The Man with the Iron Fists, 2012.
Directed by RZA.
Starring RZA, Russell Crowe, Lucy Lui, Jamie Chung, Cung Le, Byron Mann, Pam Grier and Dave Bautista.
In feudal China, a treasure trove of gold leads various clans into war. In the middle of it all is a blacksmith, who must protect his love, his village and avenge the wrongs done to him by the Lion clan.
RZA, who in movie terms seems to have merely been in the background (equally pleasant surprises to see he was in Funny People and Repo Men), has written, directed and starred in a feature film all his own, paying homage to martial arts films throughout. Well, I say all his own. Quentin Tarantino has reportedly had a lot of influence, playing teacher to RZA’s student, and The Man with the Iron Fists is very much a movie you could see Tarantino making. Except, unfortunately, without the snappy dialogue you’d be used to. The writing’s decent. Every character has their ‘arc’, so to speak, but it feels more episodic than the typical film. Which isn’t a bad thing. In fact, it works for the type of film this is.
In a similar way to the Grindhouse double feature, Iron Fists is paying homage to a genre that is perhaps not that well known by the majority of people. But it is, importantly, entertaining all on its own. Getting all the references isn’t essential. Also like Grindhouse, unfortunately, there are the odd little elements to the film that won’t hit home unless you’re an ardent fan of kung-fu movies. Any ironic subtext is underplayed, if it’s there at all. More about that later though.
The narrative shoots from place to place, person to person. There’s the Blacksmith (RZA), who is instructed under threat of death to construct weapons for the various clans that operate nearby. And one of these is the Lion Clan, which has recently fallen into turmoil, their leader unwilling to see peace in the land. Meanwhile, a travelling warrior journeys to the village to set things right and claim what’s his. Oh, also Russell Crowe shows up at Lucy Lui’s house full of prostitutes for some unknown business (as well as some… ‘biznis’, ifyouknowwhatI’msayin’).
It’s the multiple narratives that, for the most part, work for the movie. Without focusing too much on one person, things can be kept light, almost kitschy (but not worthless, as Wikipedia has just told me about the definition of that word). That means the over the top moments are humorous and, for better or worse, you never get emotionally drawn in to any character’s story. Also of note is the lack of any one central character. While he appears to be the centre of everything, what with his voiceover, this is not strictly the Blacksmith’s story.
A small aside concerning the Blacksmith’s narration. I don’t know if it was just me, but RZA’s moody (read: mumbled) delivery of exposition through voiceover was frankly unintelligible at times (though this may have been related to being sat in the middle of the worst audience I’ve had the joy of experiencing).
Perhaps due to the setting up of these separate stories, the pacing in the first half is slow almost to the point of boredom, but is rescued quickly when events and characters start converging. This culminates in a fantastic series of fight scenes, cross cutting between the various characters as they go through their own personal battles. The fight choreography and wirework is excellent throughout, helping to inject the idea of a fantastical version of feudal China. No explanation is needed as to why people can seem to fly, or why in fact one character’s body can turn into brass (his parents fortunately named him Brass, and his family name was Body which also helped).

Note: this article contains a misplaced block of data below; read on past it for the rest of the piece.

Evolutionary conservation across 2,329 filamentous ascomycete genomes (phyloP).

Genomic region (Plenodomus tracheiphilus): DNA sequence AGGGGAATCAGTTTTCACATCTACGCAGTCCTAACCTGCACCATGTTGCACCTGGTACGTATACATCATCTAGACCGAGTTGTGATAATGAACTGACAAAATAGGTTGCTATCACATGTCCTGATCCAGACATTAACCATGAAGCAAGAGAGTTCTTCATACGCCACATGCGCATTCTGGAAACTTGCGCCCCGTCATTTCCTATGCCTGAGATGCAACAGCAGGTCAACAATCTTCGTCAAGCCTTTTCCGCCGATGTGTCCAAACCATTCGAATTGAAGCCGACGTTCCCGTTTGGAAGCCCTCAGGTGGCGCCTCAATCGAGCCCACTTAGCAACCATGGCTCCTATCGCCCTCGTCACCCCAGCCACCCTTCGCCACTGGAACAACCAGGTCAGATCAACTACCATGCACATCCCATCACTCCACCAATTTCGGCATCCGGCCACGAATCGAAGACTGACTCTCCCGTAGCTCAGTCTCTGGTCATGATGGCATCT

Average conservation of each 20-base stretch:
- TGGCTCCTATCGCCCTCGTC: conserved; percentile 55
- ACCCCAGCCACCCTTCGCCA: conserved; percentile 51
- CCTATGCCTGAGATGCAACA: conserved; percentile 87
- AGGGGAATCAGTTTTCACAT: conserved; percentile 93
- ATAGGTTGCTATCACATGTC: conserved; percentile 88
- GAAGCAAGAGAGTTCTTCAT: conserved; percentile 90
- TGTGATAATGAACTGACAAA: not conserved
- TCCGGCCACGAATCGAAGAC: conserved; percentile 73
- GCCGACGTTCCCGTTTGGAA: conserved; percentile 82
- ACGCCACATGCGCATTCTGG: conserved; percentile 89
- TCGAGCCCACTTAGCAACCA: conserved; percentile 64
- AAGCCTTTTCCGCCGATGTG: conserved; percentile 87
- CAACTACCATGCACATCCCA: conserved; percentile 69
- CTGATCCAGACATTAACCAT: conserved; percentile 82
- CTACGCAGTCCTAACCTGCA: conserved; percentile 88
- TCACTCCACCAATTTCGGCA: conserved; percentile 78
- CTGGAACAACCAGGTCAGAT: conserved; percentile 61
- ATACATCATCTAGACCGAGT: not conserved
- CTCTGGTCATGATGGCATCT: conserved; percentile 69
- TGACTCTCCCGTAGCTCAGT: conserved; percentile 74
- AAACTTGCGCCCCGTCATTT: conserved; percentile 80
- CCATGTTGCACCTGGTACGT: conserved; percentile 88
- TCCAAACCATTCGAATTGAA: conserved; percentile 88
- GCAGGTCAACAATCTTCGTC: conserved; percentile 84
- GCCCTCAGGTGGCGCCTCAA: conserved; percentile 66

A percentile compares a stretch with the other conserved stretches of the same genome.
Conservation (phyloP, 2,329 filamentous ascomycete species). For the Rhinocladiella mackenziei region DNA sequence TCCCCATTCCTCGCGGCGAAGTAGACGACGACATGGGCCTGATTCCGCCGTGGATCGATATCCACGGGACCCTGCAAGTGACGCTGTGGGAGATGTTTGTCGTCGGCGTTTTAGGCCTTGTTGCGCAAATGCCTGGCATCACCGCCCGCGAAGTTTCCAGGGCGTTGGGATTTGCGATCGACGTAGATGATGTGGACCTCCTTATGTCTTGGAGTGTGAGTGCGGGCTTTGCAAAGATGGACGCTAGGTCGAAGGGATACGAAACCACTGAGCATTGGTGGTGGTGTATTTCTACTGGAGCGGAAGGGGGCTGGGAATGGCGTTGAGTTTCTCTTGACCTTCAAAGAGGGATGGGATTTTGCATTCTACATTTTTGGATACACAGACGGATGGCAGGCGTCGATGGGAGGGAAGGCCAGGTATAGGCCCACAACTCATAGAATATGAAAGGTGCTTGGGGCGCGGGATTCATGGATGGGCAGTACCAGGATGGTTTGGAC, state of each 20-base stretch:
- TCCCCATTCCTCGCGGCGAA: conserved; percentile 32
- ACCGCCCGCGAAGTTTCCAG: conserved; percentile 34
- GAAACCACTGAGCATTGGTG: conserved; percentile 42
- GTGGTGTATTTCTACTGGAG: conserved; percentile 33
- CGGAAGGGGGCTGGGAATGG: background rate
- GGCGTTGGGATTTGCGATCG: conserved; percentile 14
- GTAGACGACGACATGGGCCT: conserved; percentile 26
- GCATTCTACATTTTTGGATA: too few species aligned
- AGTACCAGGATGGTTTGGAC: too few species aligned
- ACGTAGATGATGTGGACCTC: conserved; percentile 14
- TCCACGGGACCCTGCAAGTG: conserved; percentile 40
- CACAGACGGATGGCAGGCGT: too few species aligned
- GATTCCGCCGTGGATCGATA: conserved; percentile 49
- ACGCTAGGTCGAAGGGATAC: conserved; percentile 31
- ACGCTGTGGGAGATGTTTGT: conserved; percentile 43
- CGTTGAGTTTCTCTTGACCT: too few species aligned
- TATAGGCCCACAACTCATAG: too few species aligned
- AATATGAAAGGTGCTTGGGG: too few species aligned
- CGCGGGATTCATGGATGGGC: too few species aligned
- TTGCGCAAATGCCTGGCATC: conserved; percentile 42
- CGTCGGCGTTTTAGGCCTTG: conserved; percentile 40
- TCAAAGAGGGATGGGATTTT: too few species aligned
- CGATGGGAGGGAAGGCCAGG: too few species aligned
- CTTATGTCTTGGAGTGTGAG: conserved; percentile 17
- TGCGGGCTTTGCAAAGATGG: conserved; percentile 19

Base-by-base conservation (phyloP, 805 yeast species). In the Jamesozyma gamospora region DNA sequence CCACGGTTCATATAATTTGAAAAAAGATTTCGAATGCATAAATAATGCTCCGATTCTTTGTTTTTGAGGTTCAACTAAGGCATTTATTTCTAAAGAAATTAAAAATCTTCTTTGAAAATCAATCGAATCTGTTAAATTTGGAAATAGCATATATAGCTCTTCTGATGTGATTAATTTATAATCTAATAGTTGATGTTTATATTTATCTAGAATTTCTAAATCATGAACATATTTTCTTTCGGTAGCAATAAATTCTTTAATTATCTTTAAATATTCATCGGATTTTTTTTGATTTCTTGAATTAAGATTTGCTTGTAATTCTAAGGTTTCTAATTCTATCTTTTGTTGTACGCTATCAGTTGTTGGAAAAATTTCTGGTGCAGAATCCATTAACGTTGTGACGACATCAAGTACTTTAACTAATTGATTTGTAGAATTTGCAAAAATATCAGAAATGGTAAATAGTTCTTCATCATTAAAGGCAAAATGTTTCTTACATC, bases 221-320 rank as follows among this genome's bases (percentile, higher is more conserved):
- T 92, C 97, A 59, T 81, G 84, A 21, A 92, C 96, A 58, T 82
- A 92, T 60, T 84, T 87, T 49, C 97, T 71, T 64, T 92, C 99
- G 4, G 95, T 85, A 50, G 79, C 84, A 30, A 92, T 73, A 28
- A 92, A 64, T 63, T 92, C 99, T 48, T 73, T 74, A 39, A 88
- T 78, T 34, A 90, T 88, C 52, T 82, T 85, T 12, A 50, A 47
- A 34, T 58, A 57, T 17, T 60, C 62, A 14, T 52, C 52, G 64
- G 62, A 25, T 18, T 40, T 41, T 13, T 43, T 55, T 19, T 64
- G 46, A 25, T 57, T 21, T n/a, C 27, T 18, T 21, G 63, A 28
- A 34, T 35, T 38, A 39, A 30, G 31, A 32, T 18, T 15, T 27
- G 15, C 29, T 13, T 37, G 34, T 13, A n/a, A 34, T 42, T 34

The fight scenes are so well put together, with fantastic direction. I was drawn in so much I even forgot about the army with the Gatling guns. Unfortunately, the excitement that is there as the fight scenes play out quickly dissipates, the film as a whole being a little forgettable.
Performances are of differing levels throughout. RZA himself is competent enough, but nothing suggests he has leading man in his future. Russell Crowe seems game for comedy and violence in equal measure, while Lucy Lui brings across the idea of deadly Madame so easily I think she could do so in her sleep. There are slight echoes of Tarantino’s Kill Bill in her manner.
Silver Lion (Byron Mann) is an unusual performance. It’s almost as if they were going to play it for laughs throughout, with hammy and cheesy performances in equal measure, until the last minute. Except no one told Mann. He does well, but it’d be better if the film were trying for an ironic ‘it’s so bad it’s good’ sort of thing. This is also suggested by the names. Would a film be completely serious if the names of father and sons were Gold, Silver and Bronze Lion? Everyone else is good, but there aren’t any standouts apart from the heavy hitters, who aren’t really stretched past anything they’ve done before.
Fortunately, production values don’t fall into the trap of trying for the ‘so bad it’s good’. Everything looks good, like it should. From the opening titles reflecting the genre this film comes from, to the contemporary style adopted within the confines of the kung-fu movie (or, at least, from what I know of the kung-fu genre). Effects, including the ones involved in creating Brass Body, thankfully all work.
The best way I can think of to sum this film up is by saying it’s a great debut for RZA as a director. Hopefully he creates more behind the camera (and all indications seem to say he will, having signed on to at least two other projects). I am also forced to wonder how much influence the likes of Tarantino and Eli Roth had on the film. Hopefully RZA grows into more than can be found here, but I have the feeling it’s going to be just a matter of time before he matures as a director. So far, with Iron Fists, he’s at least got a foothold.
Flickering Myth Rating – Film: ★ ★ / Movie: ★ ★ ★